Bún Riêu (Pork and Crab Soup)

 

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One of the more popularized Vietnamese dishes, Bún Riêu is a soup made with pork, crab, shrimp paste, dried shrimp, egg, rice vermicelli and lots of tomatoes. This leads to a super robust and umami flavor compared to the more classic Pho dish. After pho, this is one of the more popular Vietnamese soup dishes around.

Bánh Khọt (Savory Pancake Bites)

 

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Bánh Khọt, mini savory pancakes, feature pretty much the same exact ingredients as the more popular Banh Xeo, but comes in a sort of cupcake form. Because of this cooking method, the texture comes out much more different giving it a crispy exterior and a fluffy interior. Unlike Banh Xeo, the proteins of Bánh Khọt are cooked on top of the dish rather than inside. Not unlike a gourmet cupcake.

Gỏi Cuốn (Spring Rolls)

 

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One of the lighter Vietnamese dishes, spring rolls are served cold with fresh greens, prawns, pork, and rolled together with rice paper. Gỏi Cuốn can typically be enjoyed with a peanut flavored dipping sauce, or a simple fish sauce that’s mixed together with chilis. Easy to eat either as a snack or even for a long road trip in the car. Just make sure not to spill any fish sauce.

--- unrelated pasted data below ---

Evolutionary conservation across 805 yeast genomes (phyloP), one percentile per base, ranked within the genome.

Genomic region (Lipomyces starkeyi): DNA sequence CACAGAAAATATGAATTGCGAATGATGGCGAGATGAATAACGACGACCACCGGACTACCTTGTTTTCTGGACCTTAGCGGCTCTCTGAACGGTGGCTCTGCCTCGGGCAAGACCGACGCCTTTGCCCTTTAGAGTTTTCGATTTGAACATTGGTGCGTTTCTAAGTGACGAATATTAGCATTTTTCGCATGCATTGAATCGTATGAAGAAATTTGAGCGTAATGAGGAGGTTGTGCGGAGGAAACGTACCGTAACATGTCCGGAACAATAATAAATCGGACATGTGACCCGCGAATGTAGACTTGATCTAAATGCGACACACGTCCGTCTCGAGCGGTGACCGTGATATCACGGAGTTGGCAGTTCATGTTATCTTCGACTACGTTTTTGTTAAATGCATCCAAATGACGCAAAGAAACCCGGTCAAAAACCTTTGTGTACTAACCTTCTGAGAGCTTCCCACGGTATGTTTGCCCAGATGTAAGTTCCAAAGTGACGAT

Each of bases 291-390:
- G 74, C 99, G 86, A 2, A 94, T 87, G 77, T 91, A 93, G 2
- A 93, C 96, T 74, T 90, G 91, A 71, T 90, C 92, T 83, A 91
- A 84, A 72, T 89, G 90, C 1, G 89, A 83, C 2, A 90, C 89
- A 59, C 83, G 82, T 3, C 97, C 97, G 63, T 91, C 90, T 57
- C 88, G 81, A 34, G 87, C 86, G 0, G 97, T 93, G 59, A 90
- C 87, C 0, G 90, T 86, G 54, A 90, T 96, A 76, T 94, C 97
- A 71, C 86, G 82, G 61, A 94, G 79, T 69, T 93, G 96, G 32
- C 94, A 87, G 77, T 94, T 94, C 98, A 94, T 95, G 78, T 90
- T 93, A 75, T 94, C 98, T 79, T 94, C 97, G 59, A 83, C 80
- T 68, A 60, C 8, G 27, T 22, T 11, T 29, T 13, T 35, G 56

Canh Chua (Vietnamese Sour Soup)

 

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Tart and savory, this Vietnamese dish is typically served with rice. Made with a catfish base as well as tomatoes, pineapple, okra, beansprouts, and Vietnamese herbs. This is one of the dishes you wouldn’t typically find at a Vietnamese restaurant, but rather from the kitchen of a Vietnamese household. During the podcast Connie also mentions that this is one of her essential dishes that she likes to make at home.

Ốc Len Xào Dừa (Stir Fried Snails w/ Coconut Milk)

 

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A common street food in Vietnam, Ốc Len Xào Dừa roughly translates to stir fried snails in coconut milk. While the dish itself sounds pretty intimidating, the flavors that go into this dish make it a top contender for Foodbeast producer Theresa Tran. Made with coconut milk, lemongrass, Vietnamese coriander, chilies, and sea snails, you would find the Ốc Len Xào Dừa at street food carts throughout many Vietnamese cities.